Trees are invaluable for deer hunters, whether we’re hunting from them in stands or creating new mast areas or even trimming their limbs to create mock scrapes and licking branches.
Without trees, of course, we’d just have barren landscapes and what fun would that be? No treehouses as kids, no firewood for winter, no tire swings or shade in summer or cool images of limbs covered in snow in winter.
Specifically for deer hunting, we can plant trees for windbreaks near food plots, which helps deer in winter and hunters, too. We can select good, beneficial mast-producing trees to help deer and wildlife. That includes fruit trees, which are super for “fruit plots” and also give you the benefit of fresh fruit for the family. Trees are invaluable to us for so many reasons.
Sometimes we get kinda stupid with our tree friends, though. We decide to nip and tuck like some kind of forest plastic surgeon. We may plant something that sounds good in theory, but 10-20-30 years later we’re wondering why we thought it was a good idea at first. We might even get on a kick about the hottest mast tree for deer, only to find out later it’s an exotic species that harms our native plants. Perhaps we decided to get really wild and cut off the tops of trees, thinking we’re being smart.
Psstt … topping is a bad deal. Find out some facts and fiction from Tree Care Industry Association about how to get the best out of your tree friends.
Tree Topping Fiction vs. Facts
Definition: Tree Topping – the removal of main tree branches to stubs in either a straight-across hedge fashion or a complete delimbing of the tree, leaving only the main trunk or trunks of a tree.
Fiction: “Topping rejuvenates the tree.”
Fact: Tree topping usually removes so much of the tree’s crown that it can unbalance an older tree’s root-to-shoot ratio and temporarily cut off its ability to make food. When trees are topped, they will typically respond by readily growing new shoots. From that point forward they become high-maintenance. Most must be pruned regularly in an attempt to restore normal structure and growth. Pruning a tree annually is not environmentally sustainable or cost-effective. Your tree will also be more susceptible to disease and insect problems.
Fiction: “The tree is too big and casts too much shade, and needs to be reduced by topping.”
Fact: By their very nature, trees create shade, which means you really can’t plant anything underneath and expect full success. But in some instances, proper selective pruning, NOT topping, can reduce the bulk of a tree, letting in more light and allowing wind to pass through the tree. Proper pruning does not stimulate regrowth, and the tree will not respond as drastically as when topped or over-thinned. A qualified arborist is trained to understand which kinds of cuts to make (thinning cuts, not heading or topping cuts); he or she also knows when to stop.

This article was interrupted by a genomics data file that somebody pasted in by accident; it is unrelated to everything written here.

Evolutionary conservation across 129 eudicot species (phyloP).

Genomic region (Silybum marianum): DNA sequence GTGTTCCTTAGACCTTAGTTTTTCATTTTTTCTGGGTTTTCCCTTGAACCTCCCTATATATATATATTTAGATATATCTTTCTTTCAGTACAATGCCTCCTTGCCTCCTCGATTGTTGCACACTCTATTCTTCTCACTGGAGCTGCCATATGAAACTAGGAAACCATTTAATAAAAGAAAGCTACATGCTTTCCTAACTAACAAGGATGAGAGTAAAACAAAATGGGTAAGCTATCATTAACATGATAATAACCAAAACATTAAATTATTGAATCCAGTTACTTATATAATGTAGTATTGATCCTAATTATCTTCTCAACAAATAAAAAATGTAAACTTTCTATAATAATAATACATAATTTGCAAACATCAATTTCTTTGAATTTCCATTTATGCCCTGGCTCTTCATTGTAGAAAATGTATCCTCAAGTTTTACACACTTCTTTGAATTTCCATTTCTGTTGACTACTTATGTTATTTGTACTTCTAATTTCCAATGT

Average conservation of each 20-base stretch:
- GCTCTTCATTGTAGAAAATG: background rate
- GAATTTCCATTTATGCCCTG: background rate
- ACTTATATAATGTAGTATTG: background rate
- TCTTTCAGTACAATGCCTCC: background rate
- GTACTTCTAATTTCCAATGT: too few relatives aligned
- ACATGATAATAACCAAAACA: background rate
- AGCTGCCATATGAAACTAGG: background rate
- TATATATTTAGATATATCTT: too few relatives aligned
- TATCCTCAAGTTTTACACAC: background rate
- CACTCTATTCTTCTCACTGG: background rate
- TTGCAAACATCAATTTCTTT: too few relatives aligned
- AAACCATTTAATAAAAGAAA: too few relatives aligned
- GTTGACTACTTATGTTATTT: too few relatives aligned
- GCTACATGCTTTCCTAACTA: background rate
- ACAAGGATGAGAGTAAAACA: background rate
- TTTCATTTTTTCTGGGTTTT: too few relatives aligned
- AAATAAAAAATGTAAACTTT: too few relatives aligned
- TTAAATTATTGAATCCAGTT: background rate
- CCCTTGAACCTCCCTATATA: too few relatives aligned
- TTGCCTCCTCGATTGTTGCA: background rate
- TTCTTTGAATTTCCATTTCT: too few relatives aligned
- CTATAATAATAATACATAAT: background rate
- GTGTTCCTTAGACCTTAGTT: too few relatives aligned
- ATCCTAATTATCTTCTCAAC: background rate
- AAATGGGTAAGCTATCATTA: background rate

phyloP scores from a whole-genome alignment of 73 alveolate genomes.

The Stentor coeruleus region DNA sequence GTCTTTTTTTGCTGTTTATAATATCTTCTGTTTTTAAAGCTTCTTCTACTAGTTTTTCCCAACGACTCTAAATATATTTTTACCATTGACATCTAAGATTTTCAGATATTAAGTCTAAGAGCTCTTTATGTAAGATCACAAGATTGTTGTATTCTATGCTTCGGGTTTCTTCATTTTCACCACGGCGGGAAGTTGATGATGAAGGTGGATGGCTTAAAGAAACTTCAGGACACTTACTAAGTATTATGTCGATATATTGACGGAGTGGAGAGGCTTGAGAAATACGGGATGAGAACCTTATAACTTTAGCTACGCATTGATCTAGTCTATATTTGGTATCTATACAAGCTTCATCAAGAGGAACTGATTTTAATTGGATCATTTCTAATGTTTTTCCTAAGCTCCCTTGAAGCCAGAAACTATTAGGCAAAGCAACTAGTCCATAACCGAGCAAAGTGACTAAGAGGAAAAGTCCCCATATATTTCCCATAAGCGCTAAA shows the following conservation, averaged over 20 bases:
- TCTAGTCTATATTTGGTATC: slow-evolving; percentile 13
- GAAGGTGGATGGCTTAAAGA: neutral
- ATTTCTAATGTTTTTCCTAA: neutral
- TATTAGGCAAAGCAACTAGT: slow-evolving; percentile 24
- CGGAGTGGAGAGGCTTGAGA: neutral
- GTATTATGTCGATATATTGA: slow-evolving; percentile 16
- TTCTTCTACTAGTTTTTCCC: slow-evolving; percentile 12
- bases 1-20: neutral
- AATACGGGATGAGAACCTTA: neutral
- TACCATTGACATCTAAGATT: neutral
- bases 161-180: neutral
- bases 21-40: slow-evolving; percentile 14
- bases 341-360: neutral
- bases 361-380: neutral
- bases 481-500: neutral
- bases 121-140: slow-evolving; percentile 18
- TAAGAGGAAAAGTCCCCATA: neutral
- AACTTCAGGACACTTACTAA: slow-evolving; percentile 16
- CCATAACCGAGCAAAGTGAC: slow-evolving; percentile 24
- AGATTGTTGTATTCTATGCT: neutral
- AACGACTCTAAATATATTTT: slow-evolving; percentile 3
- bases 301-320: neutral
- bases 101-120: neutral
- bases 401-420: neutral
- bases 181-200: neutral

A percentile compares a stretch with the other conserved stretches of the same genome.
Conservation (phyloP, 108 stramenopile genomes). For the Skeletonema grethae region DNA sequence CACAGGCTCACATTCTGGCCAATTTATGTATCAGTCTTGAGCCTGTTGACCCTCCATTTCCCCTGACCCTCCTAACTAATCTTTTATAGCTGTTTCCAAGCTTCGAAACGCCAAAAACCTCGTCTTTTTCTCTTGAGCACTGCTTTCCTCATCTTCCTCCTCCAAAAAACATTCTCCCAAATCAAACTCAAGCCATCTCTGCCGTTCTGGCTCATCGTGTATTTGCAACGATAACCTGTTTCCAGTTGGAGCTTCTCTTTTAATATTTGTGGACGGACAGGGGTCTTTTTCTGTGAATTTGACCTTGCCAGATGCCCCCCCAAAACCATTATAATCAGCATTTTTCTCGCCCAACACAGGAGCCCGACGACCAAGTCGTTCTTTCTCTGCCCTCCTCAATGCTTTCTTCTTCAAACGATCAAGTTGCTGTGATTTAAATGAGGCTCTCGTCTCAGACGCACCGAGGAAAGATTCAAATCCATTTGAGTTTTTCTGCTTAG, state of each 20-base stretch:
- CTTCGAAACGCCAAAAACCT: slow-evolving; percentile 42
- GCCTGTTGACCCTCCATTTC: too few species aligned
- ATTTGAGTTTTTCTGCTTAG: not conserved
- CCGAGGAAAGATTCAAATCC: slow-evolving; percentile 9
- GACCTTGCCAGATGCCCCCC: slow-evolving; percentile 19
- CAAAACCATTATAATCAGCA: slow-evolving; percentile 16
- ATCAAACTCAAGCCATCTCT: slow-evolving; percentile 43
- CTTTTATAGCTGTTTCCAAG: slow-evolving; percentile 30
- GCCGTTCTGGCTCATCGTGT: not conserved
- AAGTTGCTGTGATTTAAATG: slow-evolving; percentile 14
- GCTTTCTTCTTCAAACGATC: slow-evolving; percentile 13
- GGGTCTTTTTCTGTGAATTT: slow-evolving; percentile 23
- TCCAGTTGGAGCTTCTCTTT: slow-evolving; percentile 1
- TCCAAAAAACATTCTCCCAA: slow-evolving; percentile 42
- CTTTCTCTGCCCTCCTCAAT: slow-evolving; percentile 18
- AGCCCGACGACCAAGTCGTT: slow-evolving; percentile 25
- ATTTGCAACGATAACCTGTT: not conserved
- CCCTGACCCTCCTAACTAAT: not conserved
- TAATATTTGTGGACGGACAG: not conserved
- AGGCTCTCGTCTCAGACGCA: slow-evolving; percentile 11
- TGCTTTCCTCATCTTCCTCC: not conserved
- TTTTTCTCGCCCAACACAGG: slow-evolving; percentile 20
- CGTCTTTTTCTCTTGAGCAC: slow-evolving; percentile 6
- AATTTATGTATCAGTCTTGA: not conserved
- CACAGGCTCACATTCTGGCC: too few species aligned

If problems caused by a tree cannot be solved through acceptable management practices, the tree should be removed and replaced with another species or other plant material more appropriate for the site.
Fiction: “Topping a tree is cheaper than having it pruned.”
Fact: Initially, it might seem cheaper to cut the tree in half to get the result you are looking for. But over time the tree will require more frequent maintenance, and become a danger.
Drastic topping cuts create opportunities for epicormic shoots on the remaining trunk to grow quickly into large, poorly attached branches, if the tree doesn’t just die outright. The potential for them to break off and cause a hazard to property or people is very high. From a legal standpoint, the owner or owners of such a tree may be responsible for damages if it can be proved they were negligent. Incorrect pruning can cause trees to become hazardous and, therefore, constitutes negligence.
Fiction: “Topping is a time-tested way to prune a tree.”
Fact: Topping is not a standard practice, and in fact is “outlawed” by national tree care standards. Topping has always been controversial. If someone tells you they have always done it that way, it’s a good bet they aren’t up to speed with the latest, scientific tree care methods.
Fiction: “A banana split with all the toppings is considered a serving of fruit.”
Fact: We may not know diets, but we do know trees. Topping is for ice cream, not trees.
So how can you reduce a tree’s growth without the injurious effects of the “toppings?” Consult with a professional arborist, who is bound by an industry code of ethics to provide proper pruning according to the profession’s tree care standards.
Find a Professional
A professional arborist can assess your landscape and work with you to determine the best care for your trees. Contact the Tree Care Industry Association, a public and professional resource on trees and arboriculture since 1938. For more information visit www.tcia.org or www.treecaretips.org.
An easy way to find a tree care service provider in your area is to use the “Locate Your Local TCIA Member Companies” program. You can use this service by calling 1-800-733-2622 or by doing a ZIP Code search onwww.treecaretips.org.
*Board Certified Master Arborist, Certified Treecare Safety Professional